Arizona Dispensary University
I came across this article today and I think it would be very helpful to anyone in Arizona that was considering taking some classes at Arizona Dispensary University. You can click the link to see the full article but I've pasted it below:
We attended a class at Arizona Dispensary University, the new medical marijuana "college," on Friday. The foremost thing we learned is that people can make a lot of money selling public information and "expert" advice about our impending medical marijuana industry. People want to know how to get patient cards, how to open dispensaries, and how to operate grow sites. And they'll pay hundreds of dollars for a guide.
ADU is located in the Bell Canyon Pavilions strip mall just off the I-17, and bills itself as "the most comprehensive school of it's [sic] kind in America!" The class we took, "Initiative 101," began with a bad joke and a disclaimer from ADU founder and instructor Allan Sobol, operations manager of Marijuana Marketing Strategies, LLC.
First, Sobol, dressed in a white lab coat, pulled out what was obviously a big, fat fake joint and said he'd pass it around to relax everybody before we began. He asked for a lighter, which no one offered, then laughed and said we'd passed our first test. Then he said most of what we'd hear during the three-hour class was based on fact, but some of it was hearsay and speculation.
Sobol told us he was a marketing analyst and consultant, a paralegal, a private investigator, and has more than 40 years of experience in business management. We're not sure if that was based on fact or hearsay, but we will say the man knows how to make a buck.
There were more than 30 people in our class, all crammed together on metal folding chairs in a small room, and with one exception (we media), each person paid $100 to be there. That's $3000 for one class. ADU holds mostly sold-out classes twice per day, an average of four days a week. Cha-ching!
So, what were people getting for their money in this "Initiative 101" class? Well, for those who've read The Arizona Medical Marijuana Act in its entirety or visited the AZ Department of Health website recently, not much. And for anybody who read our coverage of Prop 203 leading up to the election, even less.
For the first hour of class, Sobol discussed the history of Marijuana Marketing Strategies and explained that Arizona Dispensary University is focused on "the beauty and magic of marketing." He explained that he doesn't own the "prototype dispensary" (MMDAZ) in which ADU holds classes, and that "We are not in any way affiliated with the Department of Health," which we believe because he kept referring to AZDHS director Will Humble as "Bill Humble." He talked about upcoming classes at ADU, and made a quick plug for his Arizona Association of Dispensary Professionals.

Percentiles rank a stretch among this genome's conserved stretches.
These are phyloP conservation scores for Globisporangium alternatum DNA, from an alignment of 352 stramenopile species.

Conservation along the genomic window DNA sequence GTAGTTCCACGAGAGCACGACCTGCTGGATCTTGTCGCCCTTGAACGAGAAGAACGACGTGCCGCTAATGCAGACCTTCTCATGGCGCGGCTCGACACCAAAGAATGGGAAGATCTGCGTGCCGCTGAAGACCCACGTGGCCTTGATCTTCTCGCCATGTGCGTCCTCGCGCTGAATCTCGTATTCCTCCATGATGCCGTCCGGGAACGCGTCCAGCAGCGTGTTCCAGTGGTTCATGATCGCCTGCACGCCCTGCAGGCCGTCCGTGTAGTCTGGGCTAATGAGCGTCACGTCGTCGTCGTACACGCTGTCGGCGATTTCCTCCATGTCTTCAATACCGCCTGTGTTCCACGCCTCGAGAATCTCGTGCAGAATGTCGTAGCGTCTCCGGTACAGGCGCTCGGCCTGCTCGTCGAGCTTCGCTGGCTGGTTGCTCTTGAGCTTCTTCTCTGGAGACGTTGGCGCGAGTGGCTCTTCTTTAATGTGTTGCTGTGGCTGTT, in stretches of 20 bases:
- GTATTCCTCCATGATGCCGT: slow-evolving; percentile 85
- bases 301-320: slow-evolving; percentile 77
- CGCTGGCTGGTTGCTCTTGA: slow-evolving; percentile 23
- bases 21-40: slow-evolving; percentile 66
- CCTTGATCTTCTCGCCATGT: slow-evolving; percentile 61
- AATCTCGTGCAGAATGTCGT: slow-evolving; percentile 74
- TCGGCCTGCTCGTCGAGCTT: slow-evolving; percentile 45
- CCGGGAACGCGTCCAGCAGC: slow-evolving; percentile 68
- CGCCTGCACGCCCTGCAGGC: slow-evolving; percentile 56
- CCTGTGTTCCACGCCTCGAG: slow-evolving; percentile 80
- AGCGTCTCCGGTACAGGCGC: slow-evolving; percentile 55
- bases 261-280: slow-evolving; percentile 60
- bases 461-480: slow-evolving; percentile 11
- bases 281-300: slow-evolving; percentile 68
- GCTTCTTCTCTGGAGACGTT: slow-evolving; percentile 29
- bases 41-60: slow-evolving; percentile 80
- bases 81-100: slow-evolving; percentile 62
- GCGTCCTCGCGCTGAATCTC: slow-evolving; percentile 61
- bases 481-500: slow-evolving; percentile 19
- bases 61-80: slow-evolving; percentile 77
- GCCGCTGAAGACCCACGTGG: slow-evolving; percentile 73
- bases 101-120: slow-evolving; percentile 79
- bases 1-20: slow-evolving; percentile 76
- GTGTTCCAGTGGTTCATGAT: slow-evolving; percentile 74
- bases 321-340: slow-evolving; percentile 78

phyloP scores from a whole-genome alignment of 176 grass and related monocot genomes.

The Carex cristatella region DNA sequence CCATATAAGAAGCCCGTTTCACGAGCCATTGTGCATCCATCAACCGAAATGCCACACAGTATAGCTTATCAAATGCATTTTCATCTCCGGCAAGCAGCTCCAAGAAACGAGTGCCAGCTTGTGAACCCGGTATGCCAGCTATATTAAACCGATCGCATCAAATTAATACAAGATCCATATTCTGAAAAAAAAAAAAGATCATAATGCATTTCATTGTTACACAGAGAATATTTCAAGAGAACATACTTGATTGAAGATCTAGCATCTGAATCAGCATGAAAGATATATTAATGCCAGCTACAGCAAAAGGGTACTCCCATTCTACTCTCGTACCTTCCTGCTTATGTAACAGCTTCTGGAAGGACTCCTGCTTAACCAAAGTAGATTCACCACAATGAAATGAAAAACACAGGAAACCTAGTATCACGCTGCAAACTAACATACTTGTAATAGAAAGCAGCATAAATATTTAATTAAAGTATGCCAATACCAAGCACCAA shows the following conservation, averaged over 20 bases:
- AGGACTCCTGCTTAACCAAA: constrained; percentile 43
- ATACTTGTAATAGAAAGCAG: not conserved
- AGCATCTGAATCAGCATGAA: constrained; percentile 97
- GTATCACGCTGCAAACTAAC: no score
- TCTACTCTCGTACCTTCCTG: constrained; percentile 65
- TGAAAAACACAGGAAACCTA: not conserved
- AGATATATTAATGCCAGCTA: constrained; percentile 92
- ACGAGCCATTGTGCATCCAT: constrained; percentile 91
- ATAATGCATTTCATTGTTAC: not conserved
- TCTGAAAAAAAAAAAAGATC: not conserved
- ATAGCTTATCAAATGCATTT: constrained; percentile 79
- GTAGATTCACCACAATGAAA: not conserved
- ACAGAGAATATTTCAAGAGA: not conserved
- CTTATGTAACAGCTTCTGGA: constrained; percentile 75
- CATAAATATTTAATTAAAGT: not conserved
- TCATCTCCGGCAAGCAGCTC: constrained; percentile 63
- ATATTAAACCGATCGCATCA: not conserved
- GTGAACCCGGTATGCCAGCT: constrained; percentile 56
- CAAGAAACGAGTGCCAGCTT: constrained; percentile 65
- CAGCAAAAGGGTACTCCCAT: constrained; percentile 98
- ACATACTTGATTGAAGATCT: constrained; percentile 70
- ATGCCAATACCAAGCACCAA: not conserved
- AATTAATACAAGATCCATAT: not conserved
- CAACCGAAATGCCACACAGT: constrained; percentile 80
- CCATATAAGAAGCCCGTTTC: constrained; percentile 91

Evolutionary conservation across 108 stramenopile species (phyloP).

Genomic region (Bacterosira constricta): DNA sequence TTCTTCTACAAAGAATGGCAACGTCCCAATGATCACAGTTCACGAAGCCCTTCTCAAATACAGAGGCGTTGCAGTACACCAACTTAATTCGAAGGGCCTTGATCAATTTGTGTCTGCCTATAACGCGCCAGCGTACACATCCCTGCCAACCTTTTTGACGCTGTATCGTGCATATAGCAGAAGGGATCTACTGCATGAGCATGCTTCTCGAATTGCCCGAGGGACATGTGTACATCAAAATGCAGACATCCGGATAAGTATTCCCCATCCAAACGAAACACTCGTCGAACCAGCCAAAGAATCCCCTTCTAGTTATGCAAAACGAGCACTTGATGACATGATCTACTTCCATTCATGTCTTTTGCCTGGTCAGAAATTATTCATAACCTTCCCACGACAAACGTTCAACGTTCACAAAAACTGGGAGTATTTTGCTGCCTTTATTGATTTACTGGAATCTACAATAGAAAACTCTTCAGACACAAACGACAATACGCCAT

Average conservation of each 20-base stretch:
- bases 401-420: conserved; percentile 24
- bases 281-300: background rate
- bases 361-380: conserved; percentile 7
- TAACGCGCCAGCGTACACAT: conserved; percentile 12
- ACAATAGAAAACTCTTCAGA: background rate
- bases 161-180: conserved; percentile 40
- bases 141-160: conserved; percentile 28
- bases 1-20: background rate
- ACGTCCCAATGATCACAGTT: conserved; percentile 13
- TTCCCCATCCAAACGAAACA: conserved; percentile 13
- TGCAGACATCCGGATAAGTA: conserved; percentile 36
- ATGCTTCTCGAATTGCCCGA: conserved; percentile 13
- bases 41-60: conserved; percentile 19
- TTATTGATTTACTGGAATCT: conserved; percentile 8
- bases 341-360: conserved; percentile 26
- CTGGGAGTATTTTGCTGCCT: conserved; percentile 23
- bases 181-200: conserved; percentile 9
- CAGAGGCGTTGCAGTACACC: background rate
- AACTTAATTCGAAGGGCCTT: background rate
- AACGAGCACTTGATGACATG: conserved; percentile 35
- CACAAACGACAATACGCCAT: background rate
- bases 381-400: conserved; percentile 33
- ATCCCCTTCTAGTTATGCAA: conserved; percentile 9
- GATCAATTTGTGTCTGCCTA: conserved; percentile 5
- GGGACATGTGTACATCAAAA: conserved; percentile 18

The second hour, Sobol talked about the history of medical marijuana initiatives in Arizona (Google it for free), and referred to the Voter Protection Act of 1998 as the "Voter's Rights Act." He also discussed how potential patients and dispensary owners can get cards and licenses (again, the most current information from ADHS is public).
The third and final hour is when it got most informative, as Sobol talked about establishing and contracting with grow facilities, drawing up professional business plans for dispensaries, projected operational expenses, and marketing strategies. He recommended attorneys and accountants.
Finally, Sobol announced that future ADU classes would include lessons on the application process. Included in the $250 class fee is a financial plan, and a 20-page business plan people can modify and submit with their applications.
We should point out -- just as Sobol legally had to - that neither he nor ADU have any kind of insider access to getting a patient or dispensary application approved. They're simply providing information (along with heavy doses of speculation) and offering advice. Attending a class at ADU doesn't guarantee anything for anyone -- except a nice fat profit for Sobol and co.
But at least he's honest about it. Early in the class, Sobol came right out and said it:
"I'm not afraid to tell you this [ADU] is a for-profit business, and I hope to make a lot of money."
Something tells us his hopes won't be easily dashed.